Our neighbor has a video camera pointing toward our backyard, is this legal?

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Our neighbor has a video camera pointing toward our backyard, is this legal?

We recently had a restraining order expire against our neighbor for stalking. Now he is at it again by placing video cameras facing our home  – back sliding door, kids play area, and our river frontage where we relax. He also posted a sign in the back facing us directly that trespassers will be shoot on sight. I have 7 kids. He already killed our livestock and pets, which his daughter messed up in court and admitted. Now I fear for my children. Also, he walks his property caring a loaded hand gun all the time as intimidation. My husband is gone for weeks at a time on the slopes so I am alone.

Asked on August 1, 2010 under Personal Injury, Alaska

Answers:

S.L,. Member, California Bar / FreeAdvice Contributing Attorney

Answered 10 years ago | Contributor

You can sue your neighbor for invasion of privacy for the video camera surveillance of your property.  Invasion of privacy is a serious and unreasonable interference with your right to be left alone.  Your lawsuit should also include a separate cause of action (claim) for intentional infliction of emotional distress.  Intentional infliction of emotional distress is an extreme and outrageous act intended to cause and which does cause you emotional distress.  The video camera surveillance, killing your livestock and pets, carrying a gun while walking on his property, threatening to shoot trespassers, etc. are all extreme and outrageous acts intended to cause and which are causing you emotional distress and would provide evidence in your lawsuit for intentional infliction of emotional distress.  You should also seek monetary compensation for the loss of your livestock and pets.  Compensation for the livestock could be based on their market value.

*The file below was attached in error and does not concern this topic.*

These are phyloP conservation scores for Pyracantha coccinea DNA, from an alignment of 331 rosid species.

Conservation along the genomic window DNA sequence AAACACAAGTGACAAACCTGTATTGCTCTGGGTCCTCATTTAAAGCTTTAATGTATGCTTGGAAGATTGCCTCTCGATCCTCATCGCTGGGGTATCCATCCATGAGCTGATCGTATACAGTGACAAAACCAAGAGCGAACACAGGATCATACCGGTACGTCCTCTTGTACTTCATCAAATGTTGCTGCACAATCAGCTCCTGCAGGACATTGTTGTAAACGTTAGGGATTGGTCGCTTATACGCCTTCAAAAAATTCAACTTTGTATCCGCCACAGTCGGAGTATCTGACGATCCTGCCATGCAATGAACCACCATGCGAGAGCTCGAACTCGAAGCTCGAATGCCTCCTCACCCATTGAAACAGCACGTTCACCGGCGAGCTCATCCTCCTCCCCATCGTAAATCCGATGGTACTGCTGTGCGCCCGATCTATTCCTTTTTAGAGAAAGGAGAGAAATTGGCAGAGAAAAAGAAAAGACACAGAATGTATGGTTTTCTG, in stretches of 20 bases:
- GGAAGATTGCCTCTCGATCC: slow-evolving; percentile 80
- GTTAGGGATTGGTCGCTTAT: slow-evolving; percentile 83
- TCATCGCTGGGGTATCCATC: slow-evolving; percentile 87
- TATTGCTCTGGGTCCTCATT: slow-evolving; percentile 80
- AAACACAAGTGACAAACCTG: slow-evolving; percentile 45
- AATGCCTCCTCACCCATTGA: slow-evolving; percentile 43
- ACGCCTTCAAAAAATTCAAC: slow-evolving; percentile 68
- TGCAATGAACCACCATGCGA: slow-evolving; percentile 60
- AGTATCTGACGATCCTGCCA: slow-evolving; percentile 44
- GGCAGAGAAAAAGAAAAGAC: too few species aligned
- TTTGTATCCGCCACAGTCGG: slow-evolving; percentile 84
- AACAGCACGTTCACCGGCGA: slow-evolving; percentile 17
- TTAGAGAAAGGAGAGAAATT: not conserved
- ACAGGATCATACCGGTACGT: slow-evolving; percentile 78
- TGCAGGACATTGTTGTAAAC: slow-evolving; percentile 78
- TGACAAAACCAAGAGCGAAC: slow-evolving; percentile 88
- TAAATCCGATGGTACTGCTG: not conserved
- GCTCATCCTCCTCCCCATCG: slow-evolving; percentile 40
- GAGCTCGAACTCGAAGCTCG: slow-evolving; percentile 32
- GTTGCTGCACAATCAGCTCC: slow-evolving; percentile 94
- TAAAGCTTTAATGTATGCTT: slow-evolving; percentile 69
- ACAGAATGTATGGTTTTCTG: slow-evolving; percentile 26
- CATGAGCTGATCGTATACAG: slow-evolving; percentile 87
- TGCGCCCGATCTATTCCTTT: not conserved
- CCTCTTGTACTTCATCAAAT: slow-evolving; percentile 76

In addition to the civil lawsuit, you should also immediately contact the police regarding your neighbor's actions.  If you are dissatisfied with the response from the police, contact the district attorney's office to pursue criminal charges against the neighbor for stalking, violation of your state's gun laws, and the deaths of your pets and livestock.


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